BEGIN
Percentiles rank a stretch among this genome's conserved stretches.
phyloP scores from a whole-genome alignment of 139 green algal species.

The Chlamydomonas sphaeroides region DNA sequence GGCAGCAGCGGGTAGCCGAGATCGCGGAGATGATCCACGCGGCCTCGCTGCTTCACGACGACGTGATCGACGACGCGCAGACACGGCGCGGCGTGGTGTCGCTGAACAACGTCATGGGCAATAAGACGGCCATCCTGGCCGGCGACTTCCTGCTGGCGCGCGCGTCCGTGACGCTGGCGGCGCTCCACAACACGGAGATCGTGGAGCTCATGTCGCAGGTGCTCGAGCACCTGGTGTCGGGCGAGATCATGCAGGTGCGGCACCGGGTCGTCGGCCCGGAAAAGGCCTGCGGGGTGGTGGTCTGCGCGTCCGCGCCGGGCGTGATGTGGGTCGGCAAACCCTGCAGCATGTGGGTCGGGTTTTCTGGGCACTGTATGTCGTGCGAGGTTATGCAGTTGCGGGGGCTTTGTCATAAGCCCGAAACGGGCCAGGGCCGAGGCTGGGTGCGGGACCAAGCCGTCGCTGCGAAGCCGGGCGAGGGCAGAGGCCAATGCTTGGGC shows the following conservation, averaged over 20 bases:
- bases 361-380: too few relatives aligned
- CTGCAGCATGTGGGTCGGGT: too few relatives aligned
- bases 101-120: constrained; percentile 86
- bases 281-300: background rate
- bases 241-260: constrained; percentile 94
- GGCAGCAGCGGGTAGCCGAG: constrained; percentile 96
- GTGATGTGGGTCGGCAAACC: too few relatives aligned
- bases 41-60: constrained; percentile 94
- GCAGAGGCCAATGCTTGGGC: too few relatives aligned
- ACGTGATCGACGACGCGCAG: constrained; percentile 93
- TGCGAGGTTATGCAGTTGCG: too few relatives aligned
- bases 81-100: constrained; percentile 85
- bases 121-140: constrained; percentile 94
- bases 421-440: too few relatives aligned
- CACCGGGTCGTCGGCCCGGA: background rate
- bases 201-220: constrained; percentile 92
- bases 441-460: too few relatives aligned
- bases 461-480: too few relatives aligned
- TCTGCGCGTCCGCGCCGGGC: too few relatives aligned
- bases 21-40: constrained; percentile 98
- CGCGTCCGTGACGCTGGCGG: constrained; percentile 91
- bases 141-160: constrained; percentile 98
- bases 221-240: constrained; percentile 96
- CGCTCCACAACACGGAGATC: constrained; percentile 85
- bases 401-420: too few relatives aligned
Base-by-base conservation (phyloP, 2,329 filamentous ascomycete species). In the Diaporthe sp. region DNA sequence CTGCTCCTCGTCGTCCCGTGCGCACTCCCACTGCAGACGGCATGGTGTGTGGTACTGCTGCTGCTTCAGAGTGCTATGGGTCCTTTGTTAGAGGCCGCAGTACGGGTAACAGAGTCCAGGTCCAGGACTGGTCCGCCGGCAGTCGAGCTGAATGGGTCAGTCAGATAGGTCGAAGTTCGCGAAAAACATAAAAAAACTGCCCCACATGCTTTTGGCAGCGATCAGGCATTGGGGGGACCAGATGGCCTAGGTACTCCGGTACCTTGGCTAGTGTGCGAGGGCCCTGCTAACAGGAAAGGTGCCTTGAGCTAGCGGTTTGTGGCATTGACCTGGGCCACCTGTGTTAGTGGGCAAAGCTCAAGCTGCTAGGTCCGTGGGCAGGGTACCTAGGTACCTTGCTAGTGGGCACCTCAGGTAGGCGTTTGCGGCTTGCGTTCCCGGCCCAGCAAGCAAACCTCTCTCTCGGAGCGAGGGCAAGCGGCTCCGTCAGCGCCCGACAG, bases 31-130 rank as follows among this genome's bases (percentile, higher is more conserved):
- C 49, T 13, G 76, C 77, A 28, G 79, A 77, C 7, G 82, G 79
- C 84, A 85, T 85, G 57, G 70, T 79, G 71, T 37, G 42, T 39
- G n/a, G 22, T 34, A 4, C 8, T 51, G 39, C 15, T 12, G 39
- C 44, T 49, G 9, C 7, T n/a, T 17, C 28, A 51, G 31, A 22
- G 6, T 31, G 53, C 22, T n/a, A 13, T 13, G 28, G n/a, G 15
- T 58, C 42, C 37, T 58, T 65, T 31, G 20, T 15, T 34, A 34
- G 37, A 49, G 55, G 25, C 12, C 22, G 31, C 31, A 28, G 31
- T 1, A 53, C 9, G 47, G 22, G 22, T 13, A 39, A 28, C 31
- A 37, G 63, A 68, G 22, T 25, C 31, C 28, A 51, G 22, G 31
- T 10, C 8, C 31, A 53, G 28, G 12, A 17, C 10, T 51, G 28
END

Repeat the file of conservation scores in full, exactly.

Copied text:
Percentiles rank a stretch among this genome's conserved stretches.
phyloP scores from a whole-genome alignment of 139 green algal species.

The Chlamydomonas sphaeroides region DNA sequence GGCAGCAGCGGGTAGCCGAGATCGCGGAGATGATCCACGCGGCCTCGCTGCTTCACGACGACGTGATCGACGACGCGCAGACACGGCGCGGCGTGGTGTCGCTGAACAACGTCATGGGCAATAAGACGGCCATCCTGGCCGGCGACTTCCTGCTGGCGCGCGCGTCCGTGACGCTGGCGGCGCTCCACAACACGGAGATCGTGGAGCTCATGTCGCAGGTGCTCGAGCACCTGGTGTCGGGCGAGATCATGCAGGTGCGGCACCGGGTCGTCGGCCCGGAAAAGGCCTGCGGGGTGGTGGTCTGCGCGTCCGCGCCGGGCGTGATGTGGGTCGGCAAACCCTGCAGCATGTGGGTCGGGTTTTCTGGGCACTGTATGTCGTGCGAGGTTATGCAGTTGCGGGGGCTTTGTCATAAGCCCGAAACGGGCCAGGGCCGAGGCTGGGTGCGGGACCAAGCCGTCGCTGCGAAGCCGGGCGAGGGCAGAGGCCAATGCTTGGGC shows the following conservation, averaged over 20 bases:
- bases 361-380: too few relatives aligned
- CTGCAGCATGTGGGTCGGGT: too few relatives aligned
- bases 101-120: constrained; percentile 86
- bases 281-300: background rate
- bases 241-260: constrained; percentile 94
- GGCAGCAGCGGGTAGCCGAG: constrained; percentile 96
- GTGATGTGGGTCGGCAAACC: too few relatives aligned
- bases 41-60: constrained; percentile 94
- GCAGAGGCCAATGCTTGGGC: too few relatives aligned
- ACGTGATCGACGACGCGCAG: constrained; percentile 93
- TGCGAGGTTATGCAGTTGCG: too few relatives aligned
- bases 81-100: constrained; percentile 85
- bases 121-140: constrained; percentile 94
- bases 421-440: too few relatives aligned
- CACCGGGTCGTCGGCCCGGA: background rate
- bases 201-220: constrained; percentile 92
- bases 441-460: too few relatives aligned
- bases 461-480: too few relatives aligned
- TCTGCGCGTCCGCGCCGGGC: too few relatives aligned
- bases 21-40: constrained; percentile 98
- CGCGTCCGTGACGCTGGCGG: constrained; percentile 91
- bases 141-160: constrained; percentile 98
- bases 221-240: constrained; percentile 96
- CGCTCCACAACACGGAGATC: constrained; percentile 85
- bases 401-420: too few relatives aligned
Base-by-base conservation (phyloP, 2,329 filamentous ascomycete species). In the Diaporthe sp. region DNA sequence CTGCTCCTCGTCGTCCCGTGCGCACTCCCACTGCAGACGGCATGGTGTGTGGTACTGCTGCTGCTTCAGAGTGCTATGGGTCCTTTGTTAGAGGCCGCAGTACGGGTAACAGAGTCCAGGTCCAGGACTGGTCCGCCGGCAGTCGAGCTGAATGGGTCAGTCAGATAGGTCGAAGTTCGCGAAAAACATAAAAAAACTGCCCCACATGCTTTTGGCAGCGATCAGGCATTGGGGGGACCAGATGGCCTAGGTACTCCGGTACCTTGGCTAGTGTGCGAGGGCCCTGCTAACAGGAAAGGTGCCTTGAGCTAGCGGTTTGTGGCATTGACCTGGGCCACCTGTGTTAGTGGGCAAAGCTCAAGCTGCTAGGTCCGTGGGCAGGGTACCTAGGTACCTTGCTAGTGGGCACCTCAGGTAGGCGTTTGCGGCTTGCGTTCCCGGCCCAGCAAGCAAACCTCTCTCTCGGAGCGAGGGCAAGCGGCTCCGTCAGCGCCCGACAG, bases 31-130 rank as follows among this genome's bases (percentile, higher is more conserved):
- C 49, T 13, G 76, C 77, A 28, G 79, A 77, C 7, G 82, G 79
- C 84, A 85, T 85, G 57, G 70, T 79, G 71, T 37, G 42, T 39
- G n/a, G 22, T 34, A 4, C 8, T 51, G 39, C 15, T 12, G 39
- C 44, T 49, G 9, C 7, T n/a, T 17, C 28, A 51, G 31, A 22
- G 6, T 31, G 53, C 22, T n/a, A 13, T 13, G 28, G n/a, G 15
- T 58, C 42, C 37, T 58, T 65, T 31, G 20, T 15, T 34, A 34
- G 37, A 49, G 55, G 25, C 12, C 22, G 31, C 31, A 28, G 31
- T 1, A 53, C 9, G 47, G 22, G 22, T 13, A 39, A 28, C 31
- A 37, G 63, A 68, G 22, T 25, C 31, C 28, A 51, G 22, G 31
- T 10, C 8, C 31, A 53, G 28, G 12, A 17, C 10, T 51, G 28